Hook Model

What is the Hook Model?

The Hook Model is a four-phase process that businesses can use to create products or services used habitually by customers. The goal is to result in voluntary, high-frequency engagement. At its core, the Hook Model is about creating a customer habit. It also seeks to connect a customer’s problem to a company’s solution with enough frequency to make the engagement an ongoing practice.

Hook Model Explanation Graphic

What is the History of the Hook Model?

Entrepreneur, author, and behavioral economist Nir Eyal developed the Hook Model methodology. His approach to product development is based on the creation of habitual behaviors via a looping cycle that consists of a trigger, an action, a variable reward, and ongoing investment.

Read more about Eyal’s work here.

Why is the Hook Model Important?

It’s important to understand what drives customer behavior in order to build products that customers use habitually. With this knowledge, you can then create a significant competitive advantage for businesses. Product teams and product managers should use the Hook Model early in the product development process because it ensures that new products or services become habit-forming.Read the Product-Market Fit Book ➜

Key Concepts

A habit is defined as an “automatic behavior triggered by situational cues.” By using the Hook Model, businesses can fundamentally alter customer behavior by creating recurring actions, or habits, around products or services.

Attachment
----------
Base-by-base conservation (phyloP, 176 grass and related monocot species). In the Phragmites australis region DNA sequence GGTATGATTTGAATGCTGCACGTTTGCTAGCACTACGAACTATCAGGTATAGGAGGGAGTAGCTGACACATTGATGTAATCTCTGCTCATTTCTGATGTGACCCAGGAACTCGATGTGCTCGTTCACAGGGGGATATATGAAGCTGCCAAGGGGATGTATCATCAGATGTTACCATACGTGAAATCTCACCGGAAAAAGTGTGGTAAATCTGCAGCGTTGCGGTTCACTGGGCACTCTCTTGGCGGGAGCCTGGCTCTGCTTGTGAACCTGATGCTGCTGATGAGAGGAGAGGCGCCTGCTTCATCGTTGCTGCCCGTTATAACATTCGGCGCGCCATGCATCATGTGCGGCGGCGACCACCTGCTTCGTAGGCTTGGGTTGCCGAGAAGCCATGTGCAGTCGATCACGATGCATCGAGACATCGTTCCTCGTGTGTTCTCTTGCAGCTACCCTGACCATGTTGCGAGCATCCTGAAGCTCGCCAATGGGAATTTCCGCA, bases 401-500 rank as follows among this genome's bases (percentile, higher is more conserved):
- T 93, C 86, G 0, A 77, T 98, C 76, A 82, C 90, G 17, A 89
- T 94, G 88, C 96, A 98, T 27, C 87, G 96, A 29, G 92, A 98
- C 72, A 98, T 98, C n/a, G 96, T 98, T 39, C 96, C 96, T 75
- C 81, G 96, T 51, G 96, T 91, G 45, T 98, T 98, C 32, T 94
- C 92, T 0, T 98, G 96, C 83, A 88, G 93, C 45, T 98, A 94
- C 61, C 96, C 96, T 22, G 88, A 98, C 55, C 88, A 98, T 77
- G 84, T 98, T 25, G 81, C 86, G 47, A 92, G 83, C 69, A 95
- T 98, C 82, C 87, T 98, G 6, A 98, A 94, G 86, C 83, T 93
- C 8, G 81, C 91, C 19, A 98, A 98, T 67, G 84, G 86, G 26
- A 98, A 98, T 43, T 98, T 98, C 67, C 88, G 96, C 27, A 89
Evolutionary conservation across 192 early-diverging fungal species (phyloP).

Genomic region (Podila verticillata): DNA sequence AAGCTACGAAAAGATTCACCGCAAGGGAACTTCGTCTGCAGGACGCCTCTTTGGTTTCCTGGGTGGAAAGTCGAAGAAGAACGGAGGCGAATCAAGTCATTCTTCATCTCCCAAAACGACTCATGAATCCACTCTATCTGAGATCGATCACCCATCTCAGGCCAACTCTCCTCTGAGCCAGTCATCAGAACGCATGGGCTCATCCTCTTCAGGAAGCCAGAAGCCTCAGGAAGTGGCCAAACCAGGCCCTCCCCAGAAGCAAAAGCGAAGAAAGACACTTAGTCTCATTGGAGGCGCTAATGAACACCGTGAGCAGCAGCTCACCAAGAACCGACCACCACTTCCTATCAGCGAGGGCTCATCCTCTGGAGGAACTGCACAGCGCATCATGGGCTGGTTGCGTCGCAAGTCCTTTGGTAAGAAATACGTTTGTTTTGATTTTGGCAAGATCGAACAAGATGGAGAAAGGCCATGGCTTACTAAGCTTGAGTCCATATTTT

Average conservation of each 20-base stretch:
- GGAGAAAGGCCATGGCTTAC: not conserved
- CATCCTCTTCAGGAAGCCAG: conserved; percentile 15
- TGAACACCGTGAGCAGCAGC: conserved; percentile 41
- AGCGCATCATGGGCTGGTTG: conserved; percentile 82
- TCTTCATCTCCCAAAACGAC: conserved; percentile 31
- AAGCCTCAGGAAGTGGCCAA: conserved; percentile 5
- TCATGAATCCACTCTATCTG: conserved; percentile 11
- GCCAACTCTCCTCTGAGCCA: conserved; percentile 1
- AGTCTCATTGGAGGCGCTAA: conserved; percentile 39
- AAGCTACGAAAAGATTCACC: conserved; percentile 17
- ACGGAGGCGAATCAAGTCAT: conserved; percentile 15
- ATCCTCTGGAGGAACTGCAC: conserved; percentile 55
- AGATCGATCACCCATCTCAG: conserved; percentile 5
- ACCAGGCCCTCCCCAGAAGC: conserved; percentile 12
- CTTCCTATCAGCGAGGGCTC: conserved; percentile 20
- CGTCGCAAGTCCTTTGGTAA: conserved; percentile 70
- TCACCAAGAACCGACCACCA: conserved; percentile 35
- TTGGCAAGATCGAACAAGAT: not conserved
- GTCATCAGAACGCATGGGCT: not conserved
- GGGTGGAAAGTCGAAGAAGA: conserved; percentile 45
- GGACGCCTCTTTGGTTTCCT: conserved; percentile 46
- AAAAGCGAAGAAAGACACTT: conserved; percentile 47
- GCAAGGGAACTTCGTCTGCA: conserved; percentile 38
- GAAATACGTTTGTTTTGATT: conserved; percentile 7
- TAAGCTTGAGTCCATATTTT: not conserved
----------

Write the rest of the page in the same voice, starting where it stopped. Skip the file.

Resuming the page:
To accomplish this, companies can guide customers through a series of experiences called “hooks.” The more customers experience these hooks, the more likely it is that the hooks will then become habit-forming.

The Hook Model consists of the following phases:

  1. Trigger (External or Internal): This is the actuator of behavior. It cues the action that then builds a habit.
  2. Action: Behavior executed in anticipation of the reward.
  3. Variable Reward: The problem that’s solved because of the action taken reinforces the cycle of behavior. Reward types include Rewards of the Tribe (social rewards based on connection and acceptance), Rewards of the Hunt (search for material resources), and Rewards of the Self (personal gratification in the form of mastery or self-realization).
  4. Investment: An action that improves the product or service in the future.

How do you know if you’ve got a compelling hook? Answer these key questions:

  1. What’s the internal trigger (i.e., what customers want or need)?
  2. What’s the external trigger (i.e., what brings them to your product or service)?
  3. What’s the action?
  4. What’s the reward?
  5. How do you increase customer engagement with the product in the future?

Only by understanding what truly matters to users can you correctly match the right variable reward with the intended customer behavior. Rewards must fit into the narrative of ‘why’ the product is used and align with the user’s internal triggers and motivations.

Want to build products that customers love? Read The Anatomy of a Product Launch

Related terms: Behavioral Product Management, Customer Development, Customer Empathy, Product Development Process, Product Excellence.